• In August 2007, EMC Corporation released 10% in an IPO, raising more than $1B. The stock went from $29 to $51 the first day, producing a market capitalization of over $20. Green only received 2.1% of the IPO. EMC got most of the upside.
  • On July 8, 2008, Diane Greene was unexpectedly fired and replaced by Paul Maritz, who was running EMC cloud computing division.
  • On September 10, 2008, Rosenblum, the company’s chief scientist, resigned.
  • Greene takes her favorite toy – a trimaran – out for a spin on San Francisco Bay.

Anchor Charged with Hacking Colleague Email

  • Former Philadelphia news anchor Larry Mendte on Monday was charged with hacking into the e-mail accounts of Alycia Lane, his co-anchor at CBS affiliate KYW-TV and reported rival, hundreds of times over the course of two years.
  • Mendte accessed Lane’s e-mail without authorization approximately 537 times, from KYW and from his home, according to the government.
  • A hearing has been scheduled for Aug. 22 at which Mendte is expected to enter a plea. He faces up to six months in prison if found guilty.
  • He either guessed her passwords, looked over her shoulder, or used a keystroke logger.
  • USB Keyloggers go between the keyboard and the computer and capture all keystrokes. Cost approximately $150.00. Other options are software based and can send keystroke data to another computer via the Internet.

Profiles in IT: Alan Mathison Turing

  • British mathematician and logician, who made major contributions to mathematics, cryptanalysis, logic, philosophy, and biology and to the new areas later named computer science, cognitive science, artificial intelligence, and artificial life.
  • The son of a British member of the Indian civil service, Turing entered King’s College, University of Cambridge , to study mathematics in 1931.
  • After graduating in 1934, Turing was elected to a fellowship at King’s College in recognition of his research in probability theory.
  • In 1936 Turing’s paper On Computable Numbers, with an Application to the Entscheidungsproblem [ Decision Problem] sought an effective method for deciding which mathematical statements are provable within a given formal mathematical system and which are not.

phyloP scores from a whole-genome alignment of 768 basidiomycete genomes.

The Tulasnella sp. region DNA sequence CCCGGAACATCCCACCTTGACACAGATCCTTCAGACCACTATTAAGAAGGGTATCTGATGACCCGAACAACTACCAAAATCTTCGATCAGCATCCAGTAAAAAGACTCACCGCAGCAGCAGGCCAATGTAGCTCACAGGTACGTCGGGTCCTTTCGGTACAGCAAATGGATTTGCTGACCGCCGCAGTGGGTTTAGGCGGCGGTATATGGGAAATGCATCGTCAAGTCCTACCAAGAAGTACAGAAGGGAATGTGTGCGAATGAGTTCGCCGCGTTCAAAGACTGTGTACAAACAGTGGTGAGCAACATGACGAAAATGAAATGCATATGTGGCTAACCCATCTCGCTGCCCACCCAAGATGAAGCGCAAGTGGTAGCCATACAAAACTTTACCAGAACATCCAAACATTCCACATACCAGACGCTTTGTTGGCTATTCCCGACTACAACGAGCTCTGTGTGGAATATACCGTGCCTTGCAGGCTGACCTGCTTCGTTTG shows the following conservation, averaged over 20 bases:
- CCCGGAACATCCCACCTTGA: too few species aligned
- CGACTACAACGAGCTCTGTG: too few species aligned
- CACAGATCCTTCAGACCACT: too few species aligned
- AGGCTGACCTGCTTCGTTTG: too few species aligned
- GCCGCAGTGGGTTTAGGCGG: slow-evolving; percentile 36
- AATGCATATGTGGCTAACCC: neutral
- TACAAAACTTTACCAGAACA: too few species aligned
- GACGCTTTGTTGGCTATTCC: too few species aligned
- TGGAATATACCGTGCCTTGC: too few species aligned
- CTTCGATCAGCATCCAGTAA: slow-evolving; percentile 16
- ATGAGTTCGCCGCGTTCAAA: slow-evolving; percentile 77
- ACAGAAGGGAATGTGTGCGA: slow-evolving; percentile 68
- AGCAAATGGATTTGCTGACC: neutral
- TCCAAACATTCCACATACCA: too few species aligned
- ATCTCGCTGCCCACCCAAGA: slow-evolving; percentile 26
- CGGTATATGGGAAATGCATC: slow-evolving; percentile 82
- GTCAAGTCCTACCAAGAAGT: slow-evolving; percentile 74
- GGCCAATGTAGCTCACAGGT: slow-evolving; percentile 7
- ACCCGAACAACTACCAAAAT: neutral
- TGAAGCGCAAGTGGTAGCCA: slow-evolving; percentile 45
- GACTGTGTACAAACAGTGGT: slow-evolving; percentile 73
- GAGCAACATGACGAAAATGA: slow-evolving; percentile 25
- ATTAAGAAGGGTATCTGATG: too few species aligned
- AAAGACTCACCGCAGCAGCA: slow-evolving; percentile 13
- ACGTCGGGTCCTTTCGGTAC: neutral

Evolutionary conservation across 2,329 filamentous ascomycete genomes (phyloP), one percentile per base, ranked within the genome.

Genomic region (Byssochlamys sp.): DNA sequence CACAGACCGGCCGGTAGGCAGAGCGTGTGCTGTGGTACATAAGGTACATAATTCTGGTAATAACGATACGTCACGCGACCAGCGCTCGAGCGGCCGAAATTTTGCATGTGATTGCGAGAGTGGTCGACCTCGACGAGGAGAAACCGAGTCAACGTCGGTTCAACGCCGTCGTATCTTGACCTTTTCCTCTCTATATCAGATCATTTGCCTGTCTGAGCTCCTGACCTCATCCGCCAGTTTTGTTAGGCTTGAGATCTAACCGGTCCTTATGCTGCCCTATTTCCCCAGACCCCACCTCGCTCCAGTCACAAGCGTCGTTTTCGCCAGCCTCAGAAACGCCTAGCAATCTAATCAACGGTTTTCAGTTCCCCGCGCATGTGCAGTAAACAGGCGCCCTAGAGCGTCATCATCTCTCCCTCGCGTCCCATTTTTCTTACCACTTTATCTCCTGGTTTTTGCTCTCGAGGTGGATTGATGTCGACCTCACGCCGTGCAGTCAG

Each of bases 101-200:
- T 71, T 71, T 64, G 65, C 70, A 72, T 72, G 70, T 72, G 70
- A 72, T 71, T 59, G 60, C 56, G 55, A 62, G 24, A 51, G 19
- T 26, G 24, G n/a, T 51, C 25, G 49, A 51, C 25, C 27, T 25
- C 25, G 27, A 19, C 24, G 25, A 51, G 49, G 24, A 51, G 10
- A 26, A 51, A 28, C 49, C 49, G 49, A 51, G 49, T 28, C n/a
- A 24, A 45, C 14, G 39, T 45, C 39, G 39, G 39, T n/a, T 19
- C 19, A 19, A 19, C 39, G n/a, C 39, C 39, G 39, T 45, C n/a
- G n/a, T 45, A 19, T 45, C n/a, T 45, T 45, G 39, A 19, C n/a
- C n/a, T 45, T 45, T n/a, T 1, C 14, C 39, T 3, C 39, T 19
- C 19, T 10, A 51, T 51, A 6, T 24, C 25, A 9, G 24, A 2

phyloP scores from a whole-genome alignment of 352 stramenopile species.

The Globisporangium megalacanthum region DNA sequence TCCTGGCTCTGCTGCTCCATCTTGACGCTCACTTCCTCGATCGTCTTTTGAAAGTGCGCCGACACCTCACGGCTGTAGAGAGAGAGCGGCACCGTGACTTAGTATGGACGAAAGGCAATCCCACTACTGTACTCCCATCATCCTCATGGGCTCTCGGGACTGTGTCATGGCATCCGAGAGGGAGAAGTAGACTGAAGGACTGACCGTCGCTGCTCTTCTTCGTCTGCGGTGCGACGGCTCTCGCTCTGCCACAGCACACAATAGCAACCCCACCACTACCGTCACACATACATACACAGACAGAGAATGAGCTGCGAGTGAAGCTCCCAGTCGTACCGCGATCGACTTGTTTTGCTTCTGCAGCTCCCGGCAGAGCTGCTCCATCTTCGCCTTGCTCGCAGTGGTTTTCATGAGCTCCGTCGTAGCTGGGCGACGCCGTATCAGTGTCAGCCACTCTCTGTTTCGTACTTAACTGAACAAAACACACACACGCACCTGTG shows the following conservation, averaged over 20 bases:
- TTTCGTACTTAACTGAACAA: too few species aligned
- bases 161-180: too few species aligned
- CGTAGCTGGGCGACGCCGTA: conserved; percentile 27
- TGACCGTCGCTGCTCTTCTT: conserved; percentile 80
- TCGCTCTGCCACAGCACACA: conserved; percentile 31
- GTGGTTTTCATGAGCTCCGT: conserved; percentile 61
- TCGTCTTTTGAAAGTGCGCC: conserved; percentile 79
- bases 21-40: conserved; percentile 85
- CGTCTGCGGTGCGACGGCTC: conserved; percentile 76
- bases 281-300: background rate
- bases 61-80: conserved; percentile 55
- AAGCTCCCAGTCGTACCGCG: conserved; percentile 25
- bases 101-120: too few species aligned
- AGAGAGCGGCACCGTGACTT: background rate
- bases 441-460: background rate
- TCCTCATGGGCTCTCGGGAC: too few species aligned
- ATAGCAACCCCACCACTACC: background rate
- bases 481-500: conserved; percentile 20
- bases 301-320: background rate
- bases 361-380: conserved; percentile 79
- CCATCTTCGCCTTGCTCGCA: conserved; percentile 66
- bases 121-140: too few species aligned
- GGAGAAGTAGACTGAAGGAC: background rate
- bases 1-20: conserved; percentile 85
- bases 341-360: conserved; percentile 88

• As part of the proof, he showed that any effectively calculable function can be calculated by a Universal Turing machine, a type of abstract computer that Turing had introduced in the course of his proof.
  • At the outbreak of hostilities with Germany in September 1939, he joined Britain ‘s wartime program at Bletchley Park to break the Enigma code, used by the German military for their radio communications.
  • Turing and others designed a radically different code-breaking machine known as the Bombe, kept the Allies supplied with intelligence for the remainder of the war. They decoded over 39,000 intercepted messages each month.
  • Turing was made an officer of the Order of the British Empire for this work.
  • In 1945, Turing was recruited to the National Physical Laboratory (NPL) in London to design and develop an electronic computer.
  • His design for the Automatic Computing Engine (ACE) was the first complete specification of an electronic stored-program general-purpose digital computer.
  • University of Manchester built the world’s first working electronic stored-program digital computer in June 1948. His earlier theoretical concept of a universal Turing machine had been a fundamental influence on the Manchester computer project.
  • He then took a job as Manchester as Director and designed the programming system of the Ferranti Mark I, the world’s first commercial electronic digital computer.
  • In 1950, he asked the philosophical question, Can Machines Think? The Turing test as a criterion for whether a machine thinks.
  • In March 1952, he was prosecuted for homosexuality and lost his security clearance.
  • Turing began working on what is now known as artificial life. He wrote “The Chemical Basis of Morphogenesis”. He used the Ferranti Mark I computer to model the way that genes could control the development anatomical structures.
  • Turing was discovered dead in his bed, poisoned by cyanide. Some have postulated that Apple’s logo (an Apple with a bite taken out) is a tribute to Turing.

Turing Test